CHEST Foundation Offers Spanish COPD Materials Online

CHEST Foundation Offers Spanish COPD Materials Online

The U.S. is home to a wide variety of ethnicities and cultural backgrounds. In the field of scientific and medical research and development, there is a great unmet need for improved representation of minority populations such as African, Latin, and Asian descent. Even educational materials on health are mostly limited to the English language. In an effort to make healthcare more culturally sensitive and accessible, a partnership between two key organizations has initiated an awareness campaign for chronic obstructive pulmonary disease (COPD) in Spanish.

The CHEST Foundation, together with Sunovion Pharmaceuticals Inc., has just launched “Tome Un Respiro,” a COPD campaign that aims to educate Hispanic patients and the public about this disease’s prevalence, available treatments, and recommended management in a language they can easily understand. Patients can access these Spanish-language campaign materials through CHESTnet.org/TomeUnRespiro.

COPD affects about 24 million Americans, and is ranked third among the primary causes of mortality in the country. As of 2012, the number of Hispanics in America has grown to about 53 million, with the Hispanic population in California alone already considered the largest single racial/ethnic group, exceeding whites. These numbers underscore the need for more Hispanic-friendly information dissemination.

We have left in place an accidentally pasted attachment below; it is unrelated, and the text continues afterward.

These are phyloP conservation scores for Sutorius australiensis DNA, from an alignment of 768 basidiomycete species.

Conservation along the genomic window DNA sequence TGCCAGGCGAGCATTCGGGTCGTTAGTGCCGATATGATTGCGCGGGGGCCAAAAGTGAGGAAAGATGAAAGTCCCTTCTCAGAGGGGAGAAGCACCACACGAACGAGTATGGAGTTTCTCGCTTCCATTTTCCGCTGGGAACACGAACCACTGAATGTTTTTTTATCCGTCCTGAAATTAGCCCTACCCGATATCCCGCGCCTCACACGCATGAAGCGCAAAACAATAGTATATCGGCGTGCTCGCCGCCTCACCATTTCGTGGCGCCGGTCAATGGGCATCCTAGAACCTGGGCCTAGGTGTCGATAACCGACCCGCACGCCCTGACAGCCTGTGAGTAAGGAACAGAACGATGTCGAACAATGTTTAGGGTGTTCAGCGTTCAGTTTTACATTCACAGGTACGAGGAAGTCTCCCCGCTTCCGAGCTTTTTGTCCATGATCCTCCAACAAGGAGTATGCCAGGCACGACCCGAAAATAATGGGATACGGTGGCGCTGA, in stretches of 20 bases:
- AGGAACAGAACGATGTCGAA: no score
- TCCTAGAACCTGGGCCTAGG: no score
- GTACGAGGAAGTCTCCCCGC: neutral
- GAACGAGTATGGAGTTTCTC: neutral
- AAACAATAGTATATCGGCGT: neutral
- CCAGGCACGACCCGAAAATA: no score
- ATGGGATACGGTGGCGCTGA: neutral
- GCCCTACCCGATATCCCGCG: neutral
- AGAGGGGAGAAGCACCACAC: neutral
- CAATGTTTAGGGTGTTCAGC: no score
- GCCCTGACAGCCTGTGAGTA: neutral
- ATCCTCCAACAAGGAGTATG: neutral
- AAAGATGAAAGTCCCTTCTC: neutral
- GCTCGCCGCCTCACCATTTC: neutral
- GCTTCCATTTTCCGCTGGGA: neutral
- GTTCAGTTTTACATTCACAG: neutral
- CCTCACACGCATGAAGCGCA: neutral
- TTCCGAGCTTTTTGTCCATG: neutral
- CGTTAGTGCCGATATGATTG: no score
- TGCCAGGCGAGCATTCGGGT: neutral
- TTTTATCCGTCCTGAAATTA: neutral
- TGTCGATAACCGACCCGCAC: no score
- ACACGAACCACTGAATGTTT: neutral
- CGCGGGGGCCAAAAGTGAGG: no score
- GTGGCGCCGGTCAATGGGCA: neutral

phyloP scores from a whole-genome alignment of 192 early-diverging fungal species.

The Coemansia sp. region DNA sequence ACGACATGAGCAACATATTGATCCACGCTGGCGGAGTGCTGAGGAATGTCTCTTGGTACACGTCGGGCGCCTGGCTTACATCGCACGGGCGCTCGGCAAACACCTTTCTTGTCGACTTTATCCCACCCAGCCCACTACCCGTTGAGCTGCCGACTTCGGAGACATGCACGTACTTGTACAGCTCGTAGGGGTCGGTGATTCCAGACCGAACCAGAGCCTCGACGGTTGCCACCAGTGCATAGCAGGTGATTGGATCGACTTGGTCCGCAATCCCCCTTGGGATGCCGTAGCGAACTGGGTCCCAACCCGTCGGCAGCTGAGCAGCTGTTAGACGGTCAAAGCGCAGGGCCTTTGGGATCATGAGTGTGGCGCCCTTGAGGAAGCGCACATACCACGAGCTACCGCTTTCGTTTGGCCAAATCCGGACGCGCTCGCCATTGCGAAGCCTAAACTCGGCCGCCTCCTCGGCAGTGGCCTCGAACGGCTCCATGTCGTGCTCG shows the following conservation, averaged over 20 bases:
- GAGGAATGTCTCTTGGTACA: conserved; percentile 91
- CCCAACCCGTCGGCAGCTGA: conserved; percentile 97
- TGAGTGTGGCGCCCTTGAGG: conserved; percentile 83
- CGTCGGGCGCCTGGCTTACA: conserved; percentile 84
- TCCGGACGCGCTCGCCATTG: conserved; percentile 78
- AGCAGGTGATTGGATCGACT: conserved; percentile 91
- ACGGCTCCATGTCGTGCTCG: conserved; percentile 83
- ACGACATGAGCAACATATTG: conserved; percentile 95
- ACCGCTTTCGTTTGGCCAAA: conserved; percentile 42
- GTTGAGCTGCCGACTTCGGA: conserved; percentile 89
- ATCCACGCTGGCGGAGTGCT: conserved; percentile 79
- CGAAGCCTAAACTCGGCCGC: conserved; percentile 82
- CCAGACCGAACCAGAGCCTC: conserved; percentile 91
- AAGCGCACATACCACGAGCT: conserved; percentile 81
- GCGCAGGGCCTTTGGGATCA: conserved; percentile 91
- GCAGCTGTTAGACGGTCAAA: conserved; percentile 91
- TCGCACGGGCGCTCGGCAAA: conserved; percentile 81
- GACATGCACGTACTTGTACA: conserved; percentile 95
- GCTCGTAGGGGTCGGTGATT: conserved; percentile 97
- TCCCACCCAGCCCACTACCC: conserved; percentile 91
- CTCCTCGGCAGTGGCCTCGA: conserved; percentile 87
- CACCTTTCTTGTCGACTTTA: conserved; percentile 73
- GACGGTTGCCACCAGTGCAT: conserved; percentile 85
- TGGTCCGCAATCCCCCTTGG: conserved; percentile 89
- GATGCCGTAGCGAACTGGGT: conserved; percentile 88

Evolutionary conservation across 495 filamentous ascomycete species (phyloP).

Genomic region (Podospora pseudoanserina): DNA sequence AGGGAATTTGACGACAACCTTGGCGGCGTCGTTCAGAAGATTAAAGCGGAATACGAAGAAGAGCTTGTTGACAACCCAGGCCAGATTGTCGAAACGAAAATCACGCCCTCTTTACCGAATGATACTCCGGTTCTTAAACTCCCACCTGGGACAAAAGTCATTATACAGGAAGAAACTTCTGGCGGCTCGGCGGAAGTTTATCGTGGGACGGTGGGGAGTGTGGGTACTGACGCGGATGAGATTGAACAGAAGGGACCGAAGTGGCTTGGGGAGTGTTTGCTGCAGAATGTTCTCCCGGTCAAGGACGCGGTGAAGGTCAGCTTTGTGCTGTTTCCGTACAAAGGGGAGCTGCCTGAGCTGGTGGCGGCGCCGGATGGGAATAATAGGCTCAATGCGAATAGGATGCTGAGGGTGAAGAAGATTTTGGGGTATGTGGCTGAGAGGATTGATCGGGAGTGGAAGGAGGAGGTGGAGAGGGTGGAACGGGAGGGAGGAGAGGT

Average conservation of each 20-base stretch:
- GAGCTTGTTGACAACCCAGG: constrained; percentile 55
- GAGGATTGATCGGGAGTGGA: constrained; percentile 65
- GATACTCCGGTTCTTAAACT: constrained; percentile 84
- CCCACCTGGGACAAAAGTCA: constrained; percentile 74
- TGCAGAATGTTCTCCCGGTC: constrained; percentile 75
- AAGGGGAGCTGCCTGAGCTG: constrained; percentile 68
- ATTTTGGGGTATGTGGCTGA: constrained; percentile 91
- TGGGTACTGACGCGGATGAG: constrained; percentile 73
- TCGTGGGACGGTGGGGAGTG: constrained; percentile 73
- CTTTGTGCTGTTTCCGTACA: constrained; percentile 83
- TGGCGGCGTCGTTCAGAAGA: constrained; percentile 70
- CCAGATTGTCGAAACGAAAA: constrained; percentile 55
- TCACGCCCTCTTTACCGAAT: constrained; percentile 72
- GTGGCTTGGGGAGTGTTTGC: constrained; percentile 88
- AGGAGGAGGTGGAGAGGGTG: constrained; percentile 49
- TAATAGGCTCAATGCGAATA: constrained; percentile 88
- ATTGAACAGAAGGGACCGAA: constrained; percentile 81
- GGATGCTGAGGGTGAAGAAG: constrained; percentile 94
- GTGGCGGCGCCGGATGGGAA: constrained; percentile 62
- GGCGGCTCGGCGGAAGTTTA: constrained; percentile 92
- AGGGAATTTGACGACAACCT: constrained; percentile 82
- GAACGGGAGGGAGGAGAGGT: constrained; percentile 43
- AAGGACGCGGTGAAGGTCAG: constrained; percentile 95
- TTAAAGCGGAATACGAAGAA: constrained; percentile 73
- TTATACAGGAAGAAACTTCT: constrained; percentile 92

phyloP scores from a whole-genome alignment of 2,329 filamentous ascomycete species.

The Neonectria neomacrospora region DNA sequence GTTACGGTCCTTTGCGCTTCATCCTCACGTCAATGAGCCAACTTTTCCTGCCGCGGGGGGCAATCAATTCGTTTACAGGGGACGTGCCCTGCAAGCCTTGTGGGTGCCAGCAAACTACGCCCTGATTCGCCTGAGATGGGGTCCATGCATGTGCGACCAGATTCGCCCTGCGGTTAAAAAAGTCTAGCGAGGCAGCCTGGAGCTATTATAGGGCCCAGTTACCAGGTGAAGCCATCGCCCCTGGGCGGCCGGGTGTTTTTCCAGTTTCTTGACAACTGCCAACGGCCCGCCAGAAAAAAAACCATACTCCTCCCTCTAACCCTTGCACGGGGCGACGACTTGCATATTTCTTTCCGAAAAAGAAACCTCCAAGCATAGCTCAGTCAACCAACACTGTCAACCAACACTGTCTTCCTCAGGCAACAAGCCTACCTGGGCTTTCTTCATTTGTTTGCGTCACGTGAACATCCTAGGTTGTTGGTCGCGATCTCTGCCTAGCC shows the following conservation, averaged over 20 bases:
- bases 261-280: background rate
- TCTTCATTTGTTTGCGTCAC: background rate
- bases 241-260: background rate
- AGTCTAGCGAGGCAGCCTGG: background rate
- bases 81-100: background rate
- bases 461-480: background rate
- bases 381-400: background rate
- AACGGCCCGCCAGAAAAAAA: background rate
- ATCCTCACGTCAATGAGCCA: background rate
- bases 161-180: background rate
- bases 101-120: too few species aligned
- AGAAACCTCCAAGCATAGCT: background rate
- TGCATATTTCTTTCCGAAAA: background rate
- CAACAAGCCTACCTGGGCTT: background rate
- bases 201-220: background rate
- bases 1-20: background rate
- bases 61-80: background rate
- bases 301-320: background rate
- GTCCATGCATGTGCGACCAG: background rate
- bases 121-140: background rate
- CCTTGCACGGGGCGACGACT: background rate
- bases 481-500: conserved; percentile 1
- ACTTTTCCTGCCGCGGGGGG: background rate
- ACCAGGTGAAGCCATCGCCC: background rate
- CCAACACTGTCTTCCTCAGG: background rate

This campaign provides all the information anyone would need to better understand COPD. A booklet entitled, “Living Well with COPD,” a glossary of terms, a list of risk factors, treatment options, references, and available screening tests are only some of the Spanish materials that patients can now access online.

One of the risk factors of COPD is obesity. In America, Hispanic adults and children are more likely to be obese than other racial groups. This could mean overweight to obese Hispanic children are more prone to developing asthma, one of the conditions often associated with COPD.

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